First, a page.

Are Organic Foods Really Better for You?

Posted on by Ellen Kittredge

This is a very relevant question to ask when making decisions about where to spend your hard-earned dollars. Frequently, though not always, organic foods cost more than non-organic or conventionally raised foods. Is the higher price really worth it? There are many reasons to buy organic besides purely human health, but according to a recent Washington State University study, which looked at the nutritional differences between organic and conventional strawberries, it seems organic really is a better choice. The researchers involved in the study tested 26 commercial strawberry operations in the state of California over a period of 2 years to reach the conclusion that organic strawberries really are better for you. What they found specifically is that the organic strawberries had significantly higher concentrations of antioxidants and vitamin C. Interestingly enough (and this was a surprise to the researchers) the researchers also found that the organic fruit lasted about a half-day longer than conventional. They were expecting the conventional strawberries to have a longer shelf-life, but this was not the case. This recent study (September 2010) that just focused on one food is not all we have to look to, however, to make a determination about the health benefits of organic produce. In fact, the evidence cited in the Washington State University study just seems to corroborate the findings in a March 2008 review of published research on organic foods. According to the report, “New Evidence Confirms the Nutritional Superiority of Plant-Based Organic Foods,” which examined 97 published studies since 1980, “organic plant-based foods are, on average, more nutritious.” In this review of the published studies, the researchers looked at the following:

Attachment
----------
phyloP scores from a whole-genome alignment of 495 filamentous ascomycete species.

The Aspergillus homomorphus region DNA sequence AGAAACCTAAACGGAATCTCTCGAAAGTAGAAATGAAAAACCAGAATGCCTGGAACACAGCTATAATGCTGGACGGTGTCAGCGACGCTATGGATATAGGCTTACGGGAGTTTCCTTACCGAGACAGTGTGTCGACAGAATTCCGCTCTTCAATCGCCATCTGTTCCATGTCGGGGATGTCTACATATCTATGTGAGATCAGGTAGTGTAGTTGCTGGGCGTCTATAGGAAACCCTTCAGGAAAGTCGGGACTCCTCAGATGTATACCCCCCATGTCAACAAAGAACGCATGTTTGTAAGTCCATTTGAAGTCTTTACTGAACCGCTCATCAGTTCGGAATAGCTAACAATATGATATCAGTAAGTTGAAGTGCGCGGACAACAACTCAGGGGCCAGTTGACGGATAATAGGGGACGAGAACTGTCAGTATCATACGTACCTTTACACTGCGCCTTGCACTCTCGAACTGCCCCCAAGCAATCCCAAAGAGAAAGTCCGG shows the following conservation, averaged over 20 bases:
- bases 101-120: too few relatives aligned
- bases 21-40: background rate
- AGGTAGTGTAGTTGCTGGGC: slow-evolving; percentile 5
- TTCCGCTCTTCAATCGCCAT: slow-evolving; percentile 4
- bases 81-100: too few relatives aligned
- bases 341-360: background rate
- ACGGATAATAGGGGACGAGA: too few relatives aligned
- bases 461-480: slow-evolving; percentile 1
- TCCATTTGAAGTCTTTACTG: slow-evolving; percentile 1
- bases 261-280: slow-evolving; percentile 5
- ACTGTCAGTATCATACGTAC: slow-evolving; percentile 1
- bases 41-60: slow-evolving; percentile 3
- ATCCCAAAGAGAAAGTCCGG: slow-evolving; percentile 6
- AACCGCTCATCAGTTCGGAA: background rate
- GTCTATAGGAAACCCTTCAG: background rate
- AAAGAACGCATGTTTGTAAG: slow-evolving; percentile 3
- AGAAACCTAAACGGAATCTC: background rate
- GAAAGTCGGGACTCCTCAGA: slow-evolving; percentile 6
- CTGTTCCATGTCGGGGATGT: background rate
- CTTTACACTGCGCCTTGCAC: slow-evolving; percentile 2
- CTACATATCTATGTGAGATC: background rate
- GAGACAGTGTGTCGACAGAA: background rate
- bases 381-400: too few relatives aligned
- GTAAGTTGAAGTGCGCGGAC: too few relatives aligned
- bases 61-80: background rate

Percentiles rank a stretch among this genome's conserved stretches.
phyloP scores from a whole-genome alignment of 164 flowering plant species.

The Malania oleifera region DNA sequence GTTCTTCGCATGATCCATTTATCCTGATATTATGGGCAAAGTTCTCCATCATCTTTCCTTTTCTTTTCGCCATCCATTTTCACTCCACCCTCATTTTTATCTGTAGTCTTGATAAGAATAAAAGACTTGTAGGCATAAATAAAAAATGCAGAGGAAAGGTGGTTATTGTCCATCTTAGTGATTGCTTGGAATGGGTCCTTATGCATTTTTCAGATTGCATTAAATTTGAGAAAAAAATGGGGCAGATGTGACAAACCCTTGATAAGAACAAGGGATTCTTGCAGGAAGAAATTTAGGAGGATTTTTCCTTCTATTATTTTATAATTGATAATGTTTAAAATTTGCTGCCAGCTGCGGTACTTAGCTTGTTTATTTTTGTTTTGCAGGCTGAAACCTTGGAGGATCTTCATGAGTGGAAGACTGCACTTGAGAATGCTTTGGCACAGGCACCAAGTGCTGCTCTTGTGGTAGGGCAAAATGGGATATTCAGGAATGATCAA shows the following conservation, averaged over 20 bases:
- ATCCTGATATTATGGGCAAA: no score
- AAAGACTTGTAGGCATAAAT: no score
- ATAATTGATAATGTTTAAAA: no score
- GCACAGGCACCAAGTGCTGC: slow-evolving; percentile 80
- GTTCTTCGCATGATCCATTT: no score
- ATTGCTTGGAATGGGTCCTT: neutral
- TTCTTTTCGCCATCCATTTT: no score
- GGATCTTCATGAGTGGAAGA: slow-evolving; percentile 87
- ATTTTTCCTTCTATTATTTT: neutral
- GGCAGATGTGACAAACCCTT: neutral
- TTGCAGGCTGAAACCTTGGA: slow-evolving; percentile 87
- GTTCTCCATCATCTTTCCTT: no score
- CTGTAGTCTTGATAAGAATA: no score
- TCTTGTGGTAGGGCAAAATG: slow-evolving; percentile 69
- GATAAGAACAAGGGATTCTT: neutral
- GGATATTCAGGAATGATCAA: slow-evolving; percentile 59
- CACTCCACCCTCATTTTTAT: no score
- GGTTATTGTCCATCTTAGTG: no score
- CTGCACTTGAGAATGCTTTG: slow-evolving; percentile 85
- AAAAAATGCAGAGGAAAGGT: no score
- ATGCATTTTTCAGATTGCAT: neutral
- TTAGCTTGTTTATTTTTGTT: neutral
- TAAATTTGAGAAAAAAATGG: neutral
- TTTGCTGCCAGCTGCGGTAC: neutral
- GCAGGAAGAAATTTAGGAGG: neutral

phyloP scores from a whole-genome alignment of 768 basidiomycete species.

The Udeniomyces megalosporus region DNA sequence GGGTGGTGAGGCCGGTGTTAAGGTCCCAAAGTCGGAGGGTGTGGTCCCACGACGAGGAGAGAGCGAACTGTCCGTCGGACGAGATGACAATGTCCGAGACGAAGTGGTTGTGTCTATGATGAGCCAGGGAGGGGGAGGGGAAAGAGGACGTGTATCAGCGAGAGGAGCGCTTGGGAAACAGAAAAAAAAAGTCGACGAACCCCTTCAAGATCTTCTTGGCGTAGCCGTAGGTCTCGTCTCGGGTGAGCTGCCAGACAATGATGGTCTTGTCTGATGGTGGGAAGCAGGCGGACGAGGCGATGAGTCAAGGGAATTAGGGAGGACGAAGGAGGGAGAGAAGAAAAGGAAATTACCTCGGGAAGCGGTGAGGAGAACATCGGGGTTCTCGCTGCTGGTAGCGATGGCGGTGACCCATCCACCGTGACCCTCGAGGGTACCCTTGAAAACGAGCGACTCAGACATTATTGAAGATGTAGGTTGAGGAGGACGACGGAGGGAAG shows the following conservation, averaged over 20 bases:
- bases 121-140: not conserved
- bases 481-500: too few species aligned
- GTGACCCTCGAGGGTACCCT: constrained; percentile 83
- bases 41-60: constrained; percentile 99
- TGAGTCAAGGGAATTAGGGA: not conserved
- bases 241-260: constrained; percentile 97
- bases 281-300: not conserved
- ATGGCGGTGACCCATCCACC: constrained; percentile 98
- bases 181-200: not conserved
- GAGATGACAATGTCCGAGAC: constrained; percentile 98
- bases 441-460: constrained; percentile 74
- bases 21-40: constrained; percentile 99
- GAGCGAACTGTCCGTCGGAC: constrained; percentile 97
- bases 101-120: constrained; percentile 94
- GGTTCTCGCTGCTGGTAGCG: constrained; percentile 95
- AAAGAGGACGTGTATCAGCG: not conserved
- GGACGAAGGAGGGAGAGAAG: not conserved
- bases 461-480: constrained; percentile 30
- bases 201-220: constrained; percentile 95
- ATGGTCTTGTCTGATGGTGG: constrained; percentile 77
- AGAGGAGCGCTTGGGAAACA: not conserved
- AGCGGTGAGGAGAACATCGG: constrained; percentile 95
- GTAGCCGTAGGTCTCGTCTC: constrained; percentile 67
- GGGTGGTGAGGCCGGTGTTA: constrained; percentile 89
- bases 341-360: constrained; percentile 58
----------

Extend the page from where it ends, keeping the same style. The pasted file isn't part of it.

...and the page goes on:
• Four measures of antioxidants (total phenolics, total antioxidant capacity, quercetin, kaempferol)
  • Three precursors of key vitamins (vitamins A, C, and E)
  • Two minerals (potassium and phosphorous)
  • Nitrates (higher levels are a nutritional disadvantage)
  • Total protein.
What they found was that the organic foods within these matched pairs were nutritionally superior in 145 matched pairs, or 61% of the cases. So, next time you are looking at the price tag and trying to determine whether or not you should put a certain item in your basket, think of the evidence and remember that you really are getting your money’s worth. Want to take it a step further and determine which fruits and veggies have higher levels of pesticides? Click here for that info.